If such protests erupt overnight in any or many part(s) of the state and with a certain consistency between now and poll time, the chances are that radical left movements, outside of the mainstream polity, may be ‘working with the people’, as was the case with the ‘liquor ban protests’ ahead of the assembly polls of 2011. This has been a recurring occurrence across the state on a series of other issues and concerns, earlier and later -- impeding at times developmental projects of the Kudamkulam N-plant and others, since.
In between, the police firing on the ‘anti-Sterlite’ protestors in southern Thoothukudy last year, claiming 13 lives, and the subsequent tough action against land-owners protesting take-over for the Salem-Chennai eight-lane highway, may have discouraged future protestors. However, drinking water is more immediate an issue than any other for people to take to the streets. So is election time a wrong occasion for the authorities (read: ruling party) to act tough on protestors.
In the process, the absence of any blue-print for providing drinking water, irrigation and industrial supplies in the twin Dravidian manifestos may hit the young segments of the youthful majority of voters hard on their face. The election time is also examination time for most/all of them, and now with the campaign peaking, they would have questions for the politicos, for which no one has guessed any answer.
If anything, going by the form and content of the rival manifestos, the ‘Big Two’ Dravidian majors want the voter to forget water for the moment, and focus more on what all is on promise. Ask, however, economists and veteran economy managers of previous governments, they do not know where from the two parties hope to mop up the resources required for all the freebies schemes that they have announced.
But the two party leaderships do not seem overly concerned. In their estimation, as over the past two-plus decades of economic reforms across the country, a state like Tamil Nadu incapacitated by the availability of basic natural resources like water, building on the social infrastructure becomes a modern-day necessity. Independent of whichever between the two is in power, the Dravidian majors are cued to this reality -- though they do not ‘dress it up’ in the terms and phraseology of economists and sociologists.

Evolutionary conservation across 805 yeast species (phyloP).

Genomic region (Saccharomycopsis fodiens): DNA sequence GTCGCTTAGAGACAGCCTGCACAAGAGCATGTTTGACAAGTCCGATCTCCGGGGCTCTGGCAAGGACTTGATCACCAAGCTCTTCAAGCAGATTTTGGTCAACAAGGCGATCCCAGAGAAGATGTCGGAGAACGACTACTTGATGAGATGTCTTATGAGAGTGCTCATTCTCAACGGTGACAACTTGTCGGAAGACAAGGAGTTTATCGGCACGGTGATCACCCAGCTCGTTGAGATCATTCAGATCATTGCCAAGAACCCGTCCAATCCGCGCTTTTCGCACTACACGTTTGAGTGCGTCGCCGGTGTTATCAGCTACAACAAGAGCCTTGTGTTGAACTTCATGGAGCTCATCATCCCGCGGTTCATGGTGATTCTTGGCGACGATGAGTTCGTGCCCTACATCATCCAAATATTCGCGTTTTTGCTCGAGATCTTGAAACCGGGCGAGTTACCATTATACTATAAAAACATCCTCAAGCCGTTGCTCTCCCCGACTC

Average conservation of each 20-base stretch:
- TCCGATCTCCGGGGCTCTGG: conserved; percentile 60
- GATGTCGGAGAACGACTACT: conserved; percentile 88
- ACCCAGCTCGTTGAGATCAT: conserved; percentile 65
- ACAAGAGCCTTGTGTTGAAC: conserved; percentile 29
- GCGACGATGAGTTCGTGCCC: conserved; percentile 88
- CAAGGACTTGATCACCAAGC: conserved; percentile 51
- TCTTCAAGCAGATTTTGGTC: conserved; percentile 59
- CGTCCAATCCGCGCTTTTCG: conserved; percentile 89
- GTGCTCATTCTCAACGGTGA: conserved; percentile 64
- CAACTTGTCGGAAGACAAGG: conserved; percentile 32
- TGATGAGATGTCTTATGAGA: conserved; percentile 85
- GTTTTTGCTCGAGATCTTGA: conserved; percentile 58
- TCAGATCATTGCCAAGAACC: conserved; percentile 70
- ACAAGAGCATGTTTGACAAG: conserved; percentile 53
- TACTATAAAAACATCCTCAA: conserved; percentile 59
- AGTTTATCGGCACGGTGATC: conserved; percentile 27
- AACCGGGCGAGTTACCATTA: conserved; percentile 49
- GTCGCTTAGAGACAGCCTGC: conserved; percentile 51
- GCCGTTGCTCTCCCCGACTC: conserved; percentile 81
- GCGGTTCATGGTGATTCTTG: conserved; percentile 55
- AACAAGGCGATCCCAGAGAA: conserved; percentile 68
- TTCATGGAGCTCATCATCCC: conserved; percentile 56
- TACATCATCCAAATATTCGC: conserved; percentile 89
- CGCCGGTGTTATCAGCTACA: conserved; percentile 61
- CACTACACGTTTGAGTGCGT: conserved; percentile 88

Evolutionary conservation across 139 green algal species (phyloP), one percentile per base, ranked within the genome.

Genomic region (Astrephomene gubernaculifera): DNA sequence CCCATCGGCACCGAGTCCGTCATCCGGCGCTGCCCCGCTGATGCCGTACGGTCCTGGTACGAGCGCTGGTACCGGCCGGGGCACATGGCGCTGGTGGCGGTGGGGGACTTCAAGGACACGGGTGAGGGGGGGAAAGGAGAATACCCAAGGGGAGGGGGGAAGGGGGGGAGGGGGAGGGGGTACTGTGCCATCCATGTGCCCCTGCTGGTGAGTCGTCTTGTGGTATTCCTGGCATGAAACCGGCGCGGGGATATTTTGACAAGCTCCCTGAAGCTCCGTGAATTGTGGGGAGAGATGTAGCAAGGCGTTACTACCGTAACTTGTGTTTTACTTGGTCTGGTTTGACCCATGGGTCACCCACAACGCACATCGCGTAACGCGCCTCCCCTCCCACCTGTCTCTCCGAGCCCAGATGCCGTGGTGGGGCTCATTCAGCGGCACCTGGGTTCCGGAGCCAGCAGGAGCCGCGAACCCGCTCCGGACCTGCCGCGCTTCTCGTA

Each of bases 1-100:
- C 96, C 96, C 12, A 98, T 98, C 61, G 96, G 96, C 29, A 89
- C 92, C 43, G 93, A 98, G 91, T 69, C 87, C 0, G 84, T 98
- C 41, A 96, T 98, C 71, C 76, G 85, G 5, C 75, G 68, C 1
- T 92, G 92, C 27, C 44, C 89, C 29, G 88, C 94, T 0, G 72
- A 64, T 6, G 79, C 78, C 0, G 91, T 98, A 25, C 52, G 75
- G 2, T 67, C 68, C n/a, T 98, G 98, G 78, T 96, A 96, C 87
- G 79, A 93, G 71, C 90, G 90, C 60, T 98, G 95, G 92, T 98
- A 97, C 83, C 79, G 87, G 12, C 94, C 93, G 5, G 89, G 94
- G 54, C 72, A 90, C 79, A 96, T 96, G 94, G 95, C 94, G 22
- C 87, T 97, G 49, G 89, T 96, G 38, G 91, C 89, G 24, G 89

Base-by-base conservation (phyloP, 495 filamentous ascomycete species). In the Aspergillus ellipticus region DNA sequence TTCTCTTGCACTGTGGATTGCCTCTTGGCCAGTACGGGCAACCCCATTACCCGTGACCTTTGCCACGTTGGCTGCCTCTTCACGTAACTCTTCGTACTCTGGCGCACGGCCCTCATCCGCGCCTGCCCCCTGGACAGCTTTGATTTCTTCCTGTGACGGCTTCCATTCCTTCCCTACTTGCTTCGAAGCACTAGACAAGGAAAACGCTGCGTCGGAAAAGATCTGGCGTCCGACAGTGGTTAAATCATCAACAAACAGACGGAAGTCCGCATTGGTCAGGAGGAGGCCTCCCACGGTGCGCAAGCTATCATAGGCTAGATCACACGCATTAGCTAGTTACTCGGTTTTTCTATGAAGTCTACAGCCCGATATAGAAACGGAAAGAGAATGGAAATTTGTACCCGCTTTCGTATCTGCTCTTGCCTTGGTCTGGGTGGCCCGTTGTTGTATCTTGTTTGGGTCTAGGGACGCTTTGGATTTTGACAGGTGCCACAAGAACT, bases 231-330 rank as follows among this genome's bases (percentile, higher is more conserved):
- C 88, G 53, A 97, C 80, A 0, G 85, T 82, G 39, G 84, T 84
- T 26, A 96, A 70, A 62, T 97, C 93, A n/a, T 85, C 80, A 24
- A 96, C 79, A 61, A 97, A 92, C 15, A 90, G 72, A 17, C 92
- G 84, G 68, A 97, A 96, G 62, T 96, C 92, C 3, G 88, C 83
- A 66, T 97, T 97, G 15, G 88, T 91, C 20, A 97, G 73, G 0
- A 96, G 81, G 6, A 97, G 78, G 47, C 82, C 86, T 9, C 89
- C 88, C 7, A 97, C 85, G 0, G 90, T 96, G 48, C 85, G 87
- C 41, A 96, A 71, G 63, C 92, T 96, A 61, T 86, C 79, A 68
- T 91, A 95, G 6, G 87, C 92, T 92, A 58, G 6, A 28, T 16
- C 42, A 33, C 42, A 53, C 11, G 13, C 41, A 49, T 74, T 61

Independent of what economists may have to say on the various poll-promises of rival Dravidian majors in Tamil Nadu, the fact is that national parties, including the Congress-UPA with ‘reforms architect’ Manmohan Singh as prime minister, and the preceding and succeeding BJP governments of Vajpayee and now Narendra Modi, too seem to have put ‘electoral pragmatism’ above ‘economic realism’, all through -- and borrowing much of their ideas from the south Indian state.
Less said about their counterparts from other states the better. Some of them have even despatched official teams to study Tamil Nadu’s social welfare schemes like ‘Amma Canteen’ when Jayalalithaa was chief minister and other schemes, both under the AIADMK and DMK regimes, whenever some other scheme got rolled out -- and caught the imagination, either of the national media or of world organisations and governments -- or, both.
N Sathiya Moorthy, veteran journalist and political analyst, is Director, Observer Research Foundation, Chennai Chapter.